Stevia is a natural sweetener derived from plant leaves native to South America, where it’s been used for centuries to sweeten beverages and make tea. It has almost no calories and is 300 times sweeter than sugar. While it takes longer for it to hit our taste buds, once there, the taste lasts longer than sugar. For some it has a bitter, licorice taste. Stevia has an ADI of 4mg per kg of body weight.

Stevia-based sweeteners were relatively recently approved in the EU in 2011. Lots of them do not contain the whole leaf of the plant, but a highly refined extract called rebaudioside A (Reb-A) which is around 200 times sweeter than sugar and is less bitter than the Stevia leaves themselves. Most Reb-A products also contain other sweeteners such as sugar alcohol and glucose.


Xylitol (or E967), like Sorbitol, is a sugar alcohol that occurs naturally in plants. It has the same sweetness as sugar but contains 40% less calories and is absorbed more slowly in our systems. It’s commonly used in chewing gums and sweets as well as in dental care products. Like Sorbitol, again, it doesn’t have a specified ADI. This means, in theory, it’s safe to consume in unlimited quantities as a sweetener.

Are artificial sweeteners bad for you?

All of the sweeteners listed above are currently deemed as safe for us to consume, as long as it’s in an amount within each product’s ADI level - if it has one. This means that the authorities responsible for the safety of our food and drink say that none of these sweeteners, in moderation, are bad for you.

All sweeteners are heavily regulated by the EU, but it just remains to be seen if the UK now varies from EU guidelines. Artificial sweeteners remain controversial due to conflicting research around long-term health impacts and differing interpretations of those studies. In most cases, more research is needed.

As well as being one of the most used artificial sweeteners, aspartame is also one of the most controversial. While the EFSA cleared it for consumption in the EU, British food safety experts are calling for the UK to either ban aspartame or significantly reduce its ADI. These scientists contest the EFSA’s assessment of the research conducted on aspartame, saying that they shouldn’t have dismissed some of the documented side effects.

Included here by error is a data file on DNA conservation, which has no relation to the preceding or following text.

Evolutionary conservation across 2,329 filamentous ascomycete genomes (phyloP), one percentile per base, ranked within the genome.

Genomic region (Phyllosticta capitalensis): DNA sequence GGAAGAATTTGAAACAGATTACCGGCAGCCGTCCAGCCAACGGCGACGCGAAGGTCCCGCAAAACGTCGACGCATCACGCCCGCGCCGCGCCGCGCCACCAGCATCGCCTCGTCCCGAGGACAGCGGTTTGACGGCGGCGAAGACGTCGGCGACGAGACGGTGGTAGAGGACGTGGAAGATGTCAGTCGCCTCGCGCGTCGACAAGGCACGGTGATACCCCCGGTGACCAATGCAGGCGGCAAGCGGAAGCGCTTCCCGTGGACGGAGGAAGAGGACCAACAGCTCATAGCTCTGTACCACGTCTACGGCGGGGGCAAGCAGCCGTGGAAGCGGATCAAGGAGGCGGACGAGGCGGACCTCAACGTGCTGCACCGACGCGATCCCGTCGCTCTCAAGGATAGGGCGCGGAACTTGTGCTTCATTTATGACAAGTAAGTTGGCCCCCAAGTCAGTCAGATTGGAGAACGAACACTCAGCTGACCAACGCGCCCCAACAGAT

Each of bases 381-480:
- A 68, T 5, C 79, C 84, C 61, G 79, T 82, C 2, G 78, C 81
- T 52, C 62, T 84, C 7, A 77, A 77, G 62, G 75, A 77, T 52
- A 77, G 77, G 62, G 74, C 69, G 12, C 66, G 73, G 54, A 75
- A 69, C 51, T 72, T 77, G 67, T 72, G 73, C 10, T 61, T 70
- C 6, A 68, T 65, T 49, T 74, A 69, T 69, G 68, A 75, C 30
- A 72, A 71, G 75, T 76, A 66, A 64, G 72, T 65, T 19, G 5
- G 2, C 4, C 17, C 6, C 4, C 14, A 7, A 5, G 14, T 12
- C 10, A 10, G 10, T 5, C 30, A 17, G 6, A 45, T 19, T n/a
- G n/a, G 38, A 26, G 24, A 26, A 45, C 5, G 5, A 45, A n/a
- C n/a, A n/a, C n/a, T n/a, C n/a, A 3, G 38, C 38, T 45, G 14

There are similar controversies with most other artificial sweeteners. We take a look at some of the reported side effects of artificial sweeteners below. 

What are artificial sweeteners’ possible side effects?

The side effects of artificial sweeteners may include: digestive issues, increased blood sugar levels, a higher risk of cancer, increased blood pressure and adverse effects on those with pre-existing mood disorders. Artificial sweeteners may also have an effect on some people’s immune systems.

Acesulfame K risks may include hormone disruption and cancer

Early tests on Ace-K remain controversial and various safety boards argue that existing research does not adequately prove its safety. Scientists argue that there is a risk to pregnant women and a risk of cancer and hormone disruption. Despite this, the EU’s consumer protection agency has given it an ADI level of 9mg/kg.

As with all artificial sweeteners, it’s best to be aware of all the arguments and research surrounding Ace-K so you can make your own decision around whether or not to avoid it. Look out for E950 on ingredients lists.

Aspartame’s side effects could affect mood disorders

Some scientists that tested on animals have long claimed that consuming aspartame could risk brain development and health, but these claims were refuted by food safety boards saying that aspartame would have to be consumed by humans in significant amounts, well above the ADI, to pose any health risk.

Further studies have since been made and, according to all the latest published research, aspartame may have an adverse effect on those with pre-existing mood disorders. It may also have an effect on some people’s immune systems. People with phenylketonuria, a rare hereditary disease, should avoid consuming aspartame due to this artificial sweetener’s side effects.

There is currently no solid, incontrovertible scientific evidence that proves aspartame can cause cancer, MS, seizures, lupus, or other illnesses. But as there is ongoing concern and disputes over data, many consumers and manufacturers have now chosen to avoid using aspartame. Look out for E951 on ingredients lists.